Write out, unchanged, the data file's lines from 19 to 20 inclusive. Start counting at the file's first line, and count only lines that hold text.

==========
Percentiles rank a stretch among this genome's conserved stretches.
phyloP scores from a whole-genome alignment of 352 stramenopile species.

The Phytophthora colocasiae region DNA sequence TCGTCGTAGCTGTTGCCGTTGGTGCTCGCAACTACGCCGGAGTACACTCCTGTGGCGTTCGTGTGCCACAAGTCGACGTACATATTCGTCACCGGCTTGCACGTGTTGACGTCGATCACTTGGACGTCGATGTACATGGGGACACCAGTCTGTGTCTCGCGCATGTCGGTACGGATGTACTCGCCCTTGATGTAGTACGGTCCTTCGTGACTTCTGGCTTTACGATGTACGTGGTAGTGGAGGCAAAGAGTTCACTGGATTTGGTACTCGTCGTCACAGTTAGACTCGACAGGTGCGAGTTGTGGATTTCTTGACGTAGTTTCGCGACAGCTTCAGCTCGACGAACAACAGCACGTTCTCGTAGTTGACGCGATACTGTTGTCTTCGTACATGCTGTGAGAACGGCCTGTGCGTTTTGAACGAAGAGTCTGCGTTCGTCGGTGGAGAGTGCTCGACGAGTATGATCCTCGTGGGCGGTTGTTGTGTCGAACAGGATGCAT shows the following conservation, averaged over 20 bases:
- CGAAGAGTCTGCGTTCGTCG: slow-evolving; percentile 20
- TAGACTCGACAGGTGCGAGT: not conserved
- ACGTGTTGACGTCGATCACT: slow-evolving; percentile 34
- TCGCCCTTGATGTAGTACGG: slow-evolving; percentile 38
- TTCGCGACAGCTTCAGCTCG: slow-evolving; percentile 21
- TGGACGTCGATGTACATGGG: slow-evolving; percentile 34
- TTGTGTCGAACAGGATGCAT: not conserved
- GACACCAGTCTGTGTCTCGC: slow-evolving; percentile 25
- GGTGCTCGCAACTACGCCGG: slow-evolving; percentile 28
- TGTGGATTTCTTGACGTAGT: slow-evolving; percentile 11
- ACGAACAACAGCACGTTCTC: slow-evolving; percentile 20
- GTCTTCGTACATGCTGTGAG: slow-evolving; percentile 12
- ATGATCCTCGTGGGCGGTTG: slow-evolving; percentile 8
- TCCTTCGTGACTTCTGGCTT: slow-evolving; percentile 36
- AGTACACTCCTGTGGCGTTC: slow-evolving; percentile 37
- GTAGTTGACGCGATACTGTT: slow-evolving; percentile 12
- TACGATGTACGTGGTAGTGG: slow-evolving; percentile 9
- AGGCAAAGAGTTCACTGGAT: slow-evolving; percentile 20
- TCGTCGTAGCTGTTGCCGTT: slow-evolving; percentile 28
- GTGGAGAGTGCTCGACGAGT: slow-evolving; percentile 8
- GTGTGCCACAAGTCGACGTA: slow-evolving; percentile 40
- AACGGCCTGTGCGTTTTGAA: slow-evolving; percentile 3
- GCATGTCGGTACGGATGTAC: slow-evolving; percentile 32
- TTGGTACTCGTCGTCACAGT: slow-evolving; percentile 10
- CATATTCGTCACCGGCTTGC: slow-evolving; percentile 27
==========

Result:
- GTAGTTGACGCGATACTGTT: slow-evolving; percentile 12
- TACGATGTACGTGGTAGTGG: slow-evolving; percentile 9